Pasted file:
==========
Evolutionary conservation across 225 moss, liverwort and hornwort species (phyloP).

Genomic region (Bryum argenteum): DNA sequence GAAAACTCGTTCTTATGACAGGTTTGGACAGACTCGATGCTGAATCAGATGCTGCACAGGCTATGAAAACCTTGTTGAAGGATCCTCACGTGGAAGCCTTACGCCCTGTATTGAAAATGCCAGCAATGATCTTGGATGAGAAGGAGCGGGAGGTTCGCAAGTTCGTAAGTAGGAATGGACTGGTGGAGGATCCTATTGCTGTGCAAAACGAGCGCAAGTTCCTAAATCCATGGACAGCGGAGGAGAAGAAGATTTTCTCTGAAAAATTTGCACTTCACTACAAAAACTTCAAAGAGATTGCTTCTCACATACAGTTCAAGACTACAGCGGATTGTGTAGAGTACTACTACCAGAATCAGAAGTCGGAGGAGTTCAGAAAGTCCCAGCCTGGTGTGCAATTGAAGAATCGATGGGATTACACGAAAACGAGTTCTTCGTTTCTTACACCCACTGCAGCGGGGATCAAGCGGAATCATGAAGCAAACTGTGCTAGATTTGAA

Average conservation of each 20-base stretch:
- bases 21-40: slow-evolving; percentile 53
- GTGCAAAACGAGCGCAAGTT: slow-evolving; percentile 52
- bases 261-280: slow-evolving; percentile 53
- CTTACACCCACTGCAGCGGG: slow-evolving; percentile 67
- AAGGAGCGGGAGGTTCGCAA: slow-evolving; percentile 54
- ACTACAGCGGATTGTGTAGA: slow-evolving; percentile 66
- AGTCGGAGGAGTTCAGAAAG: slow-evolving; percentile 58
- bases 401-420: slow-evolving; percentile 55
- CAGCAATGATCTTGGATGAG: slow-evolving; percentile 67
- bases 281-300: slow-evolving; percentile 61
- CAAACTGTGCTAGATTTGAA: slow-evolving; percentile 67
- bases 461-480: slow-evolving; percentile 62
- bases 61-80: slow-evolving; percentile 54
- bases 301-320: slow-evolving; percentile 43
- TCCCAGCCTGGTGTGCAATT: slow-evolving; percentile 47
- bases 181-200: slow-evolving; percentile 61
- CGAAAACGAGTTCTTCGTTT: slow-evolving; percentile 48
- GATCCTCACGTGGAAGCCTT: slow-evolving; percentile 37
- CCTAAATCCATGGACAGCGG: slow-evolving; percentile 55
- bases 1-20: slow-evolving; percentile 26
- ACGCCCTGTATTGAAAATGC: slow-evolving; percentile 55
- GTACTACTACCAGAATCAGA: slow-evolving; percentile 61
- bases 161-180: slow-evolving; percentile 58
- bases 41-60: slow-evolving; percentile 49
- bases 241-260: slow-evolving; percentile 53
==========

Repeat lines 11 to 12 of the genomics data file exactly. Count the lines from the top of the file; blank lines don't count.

- bases 401-420: slow-evolving; percentile 55
- CAGCAATGATCTTGGATGAG: slow-evolving; percentile 67